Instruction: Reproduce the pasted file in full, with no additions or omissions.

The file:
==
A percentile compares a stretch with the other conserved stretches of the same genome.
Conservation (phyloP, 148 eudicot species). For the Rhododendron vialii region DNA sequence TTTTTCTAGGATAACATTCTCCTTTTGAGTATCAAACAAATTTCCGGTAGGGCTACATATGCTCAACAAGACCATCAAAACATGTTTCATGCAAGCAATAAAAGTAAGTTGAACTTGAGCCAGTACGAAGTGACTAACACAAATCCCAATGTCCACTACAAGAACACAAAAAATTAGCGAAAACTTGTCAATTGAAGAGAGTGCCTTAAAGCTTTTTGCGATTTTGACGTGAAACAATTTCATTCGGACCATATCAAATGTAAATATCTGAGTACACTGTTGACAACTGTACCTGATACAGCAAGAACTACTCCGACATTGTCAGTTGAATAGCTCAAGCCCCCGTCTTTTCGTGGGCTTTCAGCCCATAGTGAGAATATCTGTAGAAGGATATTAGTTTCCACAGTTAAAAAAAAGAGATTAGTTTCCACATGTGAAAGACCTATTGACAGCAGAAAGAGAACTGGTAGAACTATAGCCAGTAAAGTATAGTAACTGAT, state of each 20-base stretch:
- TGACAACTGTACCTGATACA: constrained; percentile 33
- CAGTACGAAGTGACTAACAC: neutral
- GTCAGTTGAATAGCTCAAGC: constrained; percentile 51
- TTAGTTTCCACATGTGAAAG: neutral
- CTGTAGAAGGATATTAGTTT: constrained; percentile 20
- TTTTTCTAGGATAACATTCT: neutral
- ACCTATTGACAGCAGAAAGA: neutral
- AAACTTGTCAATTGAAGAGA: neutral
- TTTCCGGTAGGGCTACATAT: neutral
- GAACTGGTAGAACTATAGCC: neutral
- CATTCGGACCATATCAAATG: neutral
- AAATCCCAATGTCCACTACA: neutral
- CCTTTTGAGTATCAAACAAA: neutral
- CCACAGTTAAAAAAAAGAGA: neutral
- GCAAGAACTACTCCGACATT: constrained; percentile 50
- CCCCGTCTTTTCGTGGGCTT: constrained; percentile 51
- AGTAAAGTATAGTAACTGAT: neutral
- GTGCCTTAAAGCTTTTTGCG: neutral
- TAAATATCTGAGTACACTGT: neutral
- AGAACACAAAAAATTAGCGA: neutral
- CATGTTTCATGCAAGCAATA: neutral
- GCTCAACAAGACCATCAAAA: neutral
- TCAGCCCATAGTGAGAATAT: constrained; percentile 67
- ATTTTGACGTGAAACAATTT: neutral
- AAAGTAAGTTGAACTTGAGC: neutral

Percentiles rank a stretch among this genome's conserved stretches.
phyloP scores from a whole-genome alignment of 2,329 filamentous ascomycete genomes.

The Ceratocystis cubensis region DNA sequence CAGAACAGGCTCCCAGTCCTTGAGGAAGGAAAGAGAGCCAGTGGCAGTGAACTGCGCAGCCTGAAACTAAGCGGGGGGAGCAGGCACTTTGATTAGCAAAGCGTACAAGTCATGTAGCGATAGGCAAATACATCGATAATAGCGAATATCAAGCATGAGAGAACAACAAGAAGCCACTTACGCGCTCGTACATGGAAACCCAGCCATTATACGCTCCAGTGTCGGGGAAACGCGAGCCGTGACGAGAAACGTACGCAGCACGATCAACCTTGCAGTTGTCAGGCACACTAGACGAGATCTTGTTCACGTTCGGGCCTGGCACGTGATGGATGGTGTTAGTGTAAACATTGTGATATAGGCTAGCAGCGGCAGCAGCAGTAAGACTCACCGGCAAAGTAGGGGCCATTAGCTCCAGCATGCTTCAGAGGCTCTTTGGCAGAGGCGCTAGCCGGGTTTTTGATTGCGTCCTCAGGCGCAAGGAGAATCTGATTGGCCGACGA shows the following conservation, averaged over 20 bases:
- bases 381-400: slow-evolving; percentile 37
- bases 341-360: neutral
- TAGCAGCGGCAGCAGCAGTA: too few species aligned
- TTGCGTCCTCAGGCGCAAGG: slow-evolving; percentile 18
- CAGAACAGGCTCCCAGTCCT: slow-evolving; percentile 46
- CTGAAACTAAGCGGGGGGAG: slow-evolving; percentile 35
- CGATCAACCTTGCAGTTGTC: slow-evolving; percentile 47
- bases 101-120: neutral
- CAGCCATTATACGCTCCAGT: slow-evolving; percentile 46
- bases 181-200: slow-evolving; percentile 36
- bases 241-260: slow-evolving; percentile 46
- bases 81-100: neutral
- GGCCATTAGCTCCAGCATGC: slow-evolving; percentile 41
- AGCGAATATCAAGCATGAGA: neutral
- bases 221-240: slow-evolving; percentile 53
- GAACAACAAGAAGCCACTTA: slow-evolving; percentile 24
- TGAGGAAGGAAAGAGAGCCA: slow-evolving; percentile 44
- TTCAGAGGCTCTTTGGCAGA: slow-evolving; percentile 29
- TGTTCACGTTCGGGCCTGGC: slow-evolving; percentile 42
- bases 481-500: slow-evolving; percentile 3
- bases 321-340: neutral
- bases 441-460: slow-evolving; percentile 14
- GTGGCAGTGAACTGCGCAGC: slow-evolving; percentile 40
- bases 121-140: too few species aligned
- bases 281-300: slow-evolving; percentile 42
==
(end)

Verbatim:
A percentile compares a stretch with the other conserved stretches of the same genome.
Conservation (phyloP, 148 eudicot species). For the Rhododendron vialii region DNA sequence TTTTTCTAGGATAACATTCTCCTTTTGAGTATCAAACAAATTTCCGGTAGGGCTACATATGCTCAACAAGACCATCAAAACATGTTTCATGCAAGCAATAAAAGTAAGTTGAACTTGAGCCAGTACGAAGTGACTAACACAAATCCCAATGTCCACTACAAGAACACAAAAAATTAGCGAAAACTTGTCAATTGAAGAGAGTGCCTTAAAGCTTTTTGCGATTTTGACGTGAAACAATTTCATTCGGACCATATCAAATGTAAATATCTGAGTACACTGTTGACAACTGTACCTGATACAGCAAGAACTACTCCGACATTGTCAGTTGAATAGCTCAAGCCCCCGTCTTTTCGTGGGCTTTCAGCCCATAGTGAGAATATCTGTAGAAGGATATTAGTTTCCACAGTTAAAAAAAAGAGATTAGTTTCCACATGTGAAAGACCTATTGACAGCAGAAAGAGAACTGGTAGAACTATAGCCAGTAAAGTATAGTAACTGAT, state of each 20-base stretch:
- TGACAACTGTACCTGATACA: constrained; percentile 33
- CAGTACGAAGTGACTAACAC: neutral
- GTCAGTTGAATAGCTCAAGC: constrained; percentile 51
- TTAGTTTCCACATGTGAAAG: neutral
- CTGTAGAAGGATATTAGTTT: constrained; percentile 20
- TTTTTCTAGGATAACATTCT: neutral
- ACCTATTGACAGCAGAAAGA: neutral
- AAACTTGTCAATTGAAGAGA: neutral
- TTTCCGGTAGGGCTACATAT: neutral
- GAACTGGTAGAACTATAGCC: neutral
- CATTCGGACCATATCAAATG: neutral
- AAATCCCAATGTCCACTACA: neutral
- CCTTTTGAGTATCAAACAAA: neutral
- CCACAGTTAAAAAAAAGAGA: neutral
- GCAAGAACTACTCCGACATT: constrained; percentile 50
- CCCCGTCTTTTCGTGGGCTT: constrained; percentile 51
- AGTAAAGTATAGTAACTGAT: neutral
- GTGCCTTAAAGCTTTTTGCG: neutral
- TAAATATCTGAGTACACTGT: neutral
- AGAACACAAAAAATTAGCGA: neutral
- CATGTTTCATGCAAGCAATA: neutral
- GCTCAACAAGACCATCAAAA: neutral
- TCAGCCCATAGTGAGAATAT: constrained; percentile 67
- ATTTTGACGTGAAACAATTT: neutral
- AAAGTAAGTTGAACTTGAGC: neutral

Percentiles rank a stretch among this genome's conserved stretches.
phyloP scores from a whole-genome alignment of 2,329 filamentous ascomycete genomes.

The Ceratocystis cubensis region DNA sequence CAGAACAGGCTCCCAGTCCTTGAGGAAGGAAAGAGAGCCAGTGGCAGTGAACTGCGCAGCCTGAAACTAAGCGGGGGGAGCAGGCACTTTGATTAGCAAAGCGTACAAGTCATGTAGCGATAGGCAAATACATCGATAATAGCGAATATCAAGCATGAGAGAACAACAAGAAGCCACTTACGCGCTCGTACATGGAAACCCAGCCATTATACGCTCCAGTGTCGGGGAAACGCGAGCCGTGACGAGAAACGTACGCAGCACGATCAACCTTGCAGTTGTCAGGCACACTAGACGAGATCTTGTTCACGTTCGGGCCTGGCACGTGATGGATGGTGTTAGTGTAAACATTGTGATATAGGCTAGCAGCGGCAGCAGCAGTAAGACTCACCGGCAAAGTAGGGGCCATTAGCTCCAGCATGCTTCAGAGGCTCTTTGGCAGAGGCGCTAGCCGGGTTTTTGATTGCGTCCTCAGGCGCAAGGAGAATCTGATTGGCCGACGA shows the following conservation, averaged over 20 bases:
- bases 381-400: slow-evolving; percentile 37
- bases 341-360: neutral
- TAGCAGCGGCAGCAGCAGTA: too few species aligned
- TTGCGTCCTCAGGCGCAAGG: slow-evolving; percentile 18
- CAGAACAGGCTCCCAGTCCT: slow-evolving; percentile 46
- CTGAAACTAAGCGGGGGGAG: slow-evolving; percentile 35
- CGATCAACCTTGCAGTTGTC: slow-evolving; percentile 47
- bases 101-120: neutral
- CAGCCATTATACGCTCCAGT: slow-evolving; percentile 46
- bases 181-200: slow-evolving; percentile 36
- bases 241-260: slow-evolving; percentile 46
- bases 81-100: neutral
- GGCCATTAGCTCCAGCATGC: slow-evolving; percentile 41
- AGCGAATATCAAGCATGAGA: neutral
- bases 221-240: slow-evolving; percentile 53
- GAACAACAAGAAGCCACTTA: slow-evolving; percentile 24
- TGAGGAAGGAAAGAGAGCCA: slow-evolving; percentile 44
- TTCAGAGGCTCTTTGGCAGA: slow-evolving; percentile 29
- TGTTCACGTTCGGGCCTGGC: slow-evolving; percentile 42
- bases 481-500: slow-evolving; percentile 3
- bases 321-340: neutral
- bases 441-460: slow-evolving; percentile 14
- GTGGCAGTGAACTGCGCAGC: slow-evolving; percentile 40
- bases 121-140: too few species aligned
- bases 281-300: slow-evolving; percentile 42